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IEEE Spectrum

Volume 27 Issue 8 • Aug. 1990

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Displaying Results 1 - 10 of 10
  • Electromagnetic fields: the jury's still out. 1. Biological effects

    Publication Year: 1990, Page(s):23 - 27
    Cited by:  Papers (3)
    Request permission for reuse | Click to expandAbstract | PDF file iconPDF (901 KB)

    Concerns that electromagnetic (EM) fields may cause cancer and endocrine and nervous system disorders are discussed. The focus is on 60 Hz fields, where the mechanism of interaction probably involves the cell membrane, is nonlinear, and may act by causing some cooperative phenomena among the components of the cell membrane. Two basic epidemiological study designs have been used in work on cancer c... View full abstract»

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  • Electromagnetic fields: the jury's still out. 2. Societal reverberations

    Publication Year: 1990, Page(s):27 - 32
    Cited by:  Papers (16)  |  Patents (4)
    Request permission for reuse | Click to expandAbstract | PDF file iconPDF (1050 KB)

    The debate over setting standards for exposure to power-frequency electromagnetic fields when science has not yet determined what levels, if any, are dangerous is examined. Regulatory agencies, standards bodies and utilities are struggling to make policy in the face of two opposing views: one camp believes the evidence of health effects is enough to warrant precautionary action to limit exposure, ... View full abstract»

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  • Electromagnetic fields: the jury's still out. 3. Managing the risks

    Publication Year: 1990, Page(s):32 - 35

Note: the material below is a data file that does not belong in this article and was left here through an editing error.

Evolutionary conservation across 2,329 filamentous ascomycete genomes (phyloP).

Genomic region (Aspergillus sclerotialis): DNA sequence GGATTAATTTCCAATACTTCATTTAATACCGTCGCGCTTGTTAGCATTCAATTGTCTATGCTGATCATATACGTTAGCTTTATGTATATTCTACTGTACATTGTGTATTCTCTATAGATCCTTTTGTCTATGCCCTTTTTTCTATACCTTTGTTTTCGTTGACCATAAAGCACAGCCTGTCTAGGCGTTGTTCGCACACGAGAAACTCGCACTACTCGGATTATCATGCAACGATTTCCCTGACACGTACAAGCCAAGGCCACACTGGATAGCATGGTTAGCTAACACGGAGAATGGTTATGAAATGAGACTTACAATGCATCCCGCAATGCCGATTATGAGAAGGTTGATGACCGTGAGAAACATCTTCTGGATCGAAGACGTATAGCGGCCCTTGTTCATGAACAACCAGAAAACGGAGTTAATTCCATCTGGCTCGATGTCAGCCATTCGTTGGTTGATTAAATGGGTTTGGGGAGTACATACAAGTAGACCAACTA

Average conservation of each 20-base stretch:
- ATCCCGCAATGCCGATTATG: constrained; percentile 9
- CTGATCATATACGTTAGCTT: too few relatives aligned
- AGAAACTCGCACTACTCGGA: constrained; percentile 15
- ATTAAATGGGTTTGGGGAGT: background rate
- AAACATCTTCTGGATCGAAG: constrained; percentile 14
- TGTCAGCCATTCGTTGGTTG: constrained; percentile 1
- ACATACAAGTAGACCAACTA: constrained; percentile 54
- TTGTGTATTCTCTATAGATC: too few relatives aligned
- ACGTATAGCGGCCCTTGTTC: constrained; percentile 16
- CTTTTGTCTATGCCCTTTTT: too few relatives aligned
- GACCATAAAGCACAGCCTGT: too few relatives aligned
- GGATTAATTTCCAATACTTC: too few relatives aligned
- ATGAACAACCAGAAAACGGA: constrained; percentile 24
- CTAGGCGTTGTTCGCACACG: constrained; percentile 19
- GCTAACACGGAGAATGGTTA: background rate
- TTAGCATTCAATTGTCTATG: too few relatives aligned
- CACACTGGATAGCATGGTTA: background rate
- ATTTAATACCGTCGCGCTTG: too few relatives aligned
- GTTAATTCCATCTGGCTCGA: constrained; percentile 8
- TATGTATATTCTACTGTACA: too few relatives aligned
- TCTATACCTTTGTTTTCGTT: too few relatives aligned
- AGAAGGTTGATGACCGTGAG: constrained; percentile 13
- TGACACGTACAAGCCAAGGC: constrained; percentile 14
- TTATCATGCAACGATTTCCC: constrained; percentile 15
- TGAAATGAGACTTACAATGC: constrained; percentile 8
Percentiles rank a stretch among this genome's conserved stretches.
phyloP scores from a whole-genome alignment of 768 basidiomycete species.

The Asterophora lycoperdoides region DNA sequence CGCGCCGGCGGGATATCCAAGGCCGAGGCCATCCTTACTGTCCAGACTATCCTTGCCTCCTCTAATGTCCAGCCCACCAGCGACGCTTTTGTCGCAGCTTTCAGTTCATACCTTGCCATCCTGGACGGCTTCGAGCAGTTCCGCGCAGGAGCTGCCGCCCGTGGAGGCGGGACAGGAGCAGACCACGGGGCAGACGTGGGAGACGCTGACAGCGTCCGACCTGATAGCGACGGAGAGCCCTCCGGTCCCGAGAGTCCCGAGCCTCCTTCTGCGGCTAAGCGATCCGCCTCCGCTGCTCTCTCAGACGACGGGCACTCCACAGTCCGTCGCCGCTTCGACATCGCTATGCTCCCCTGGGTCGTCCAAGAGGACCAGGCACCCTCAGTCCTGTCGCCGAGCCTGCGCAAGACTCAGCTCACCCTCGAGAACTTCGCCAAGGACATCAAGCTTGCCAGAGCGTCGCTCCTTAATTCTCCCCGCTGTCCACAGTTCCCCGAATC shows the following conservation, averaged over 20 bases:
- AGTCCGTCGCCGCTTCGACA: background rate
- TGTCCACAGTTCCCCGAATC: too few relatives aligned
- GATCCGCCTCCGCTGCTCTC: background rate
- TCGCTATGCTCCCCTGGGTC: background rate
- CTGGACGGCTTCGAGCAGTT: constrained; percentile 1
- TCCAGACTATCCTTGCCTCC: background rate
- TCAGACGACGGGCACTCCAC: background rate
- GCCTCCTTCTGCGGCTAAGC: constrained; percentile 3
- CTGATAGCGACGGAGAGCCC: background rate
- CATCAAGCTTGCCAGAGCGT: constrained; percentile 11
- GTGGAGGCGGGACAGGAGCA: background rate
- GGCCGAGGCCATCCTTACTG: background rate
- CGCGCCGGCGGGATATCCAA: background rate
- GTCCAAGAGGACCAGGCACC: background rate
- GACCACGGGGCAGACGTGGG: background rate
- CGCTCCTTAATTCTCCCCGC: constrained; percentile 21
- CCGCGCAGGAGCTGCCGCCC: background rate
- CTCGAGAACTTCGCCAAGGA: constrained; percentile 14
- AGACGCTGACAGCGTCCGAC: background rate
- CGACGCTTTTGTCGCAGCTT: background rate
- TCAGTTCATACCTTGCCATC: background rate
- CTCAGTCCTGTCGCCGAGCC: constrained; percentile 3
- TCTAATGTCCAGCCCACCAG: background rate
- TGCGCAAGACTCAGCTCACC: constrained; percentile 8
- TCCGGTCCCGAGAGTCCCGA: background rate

Cited by:  Papers (1)
    Request permission for reuse | Click to expandAbstract | PDF file iconPDF (474 KB)

    The debate over the effects of power-frequency electric and magnetic fields on biological systems is examined from the viewpoint of what, if anything, should be done to minimize the risk to individuals. It is argued that as the social and economic costs of this uncertain state of affairs are growing, additional research is urgently needed yet the urgency is not being met by the modest or on-again,... View full abstract»

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  • An instrument that isn't really (Laboratory Virtual Instrument Engineering Workbench)

    Publication Year: 1990, Page(s):36 - 39
    Cited by:  Papers (14)  |  Patents (9)
    Request permission for reuse | Click to expandAbstract | PDF file iconPDF (618 KB)

    The concept and development of LabVIEW (Laboratory Virtual Instrument Engineering Workbench), a virtual instrument (VI) that provides a simple, graphical way to set up and run numerous instruments on a Mackintosh PC, are described. The first concept basic to LabVIEW had its roots in a large test system comprised of programmable signal sources compatible with IEEE-488 interface specifications, and ... View full abstract»

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  • Spread spectrum goes commercial

    Publication Year: 1990, Page(s):40 - 41
    Cited by:  Papers (38)  |  Patents (22)
    Request permission for reuse | Click to expandAbstract | PDF file iconPDF (479 KB)

    The use of spread-spectrum techniques to achieve more efficient utilization of available frequency spectra is examined. The two main spread-spectrum techniques, direct sequence and frequency hopping, are explained. In frequency hopping, the transmitter repeatedly changes (hops) the carrier frequency from one frequency to another. Direct-sequence transmission spreads the spectrum not by periodicall... View full abstract»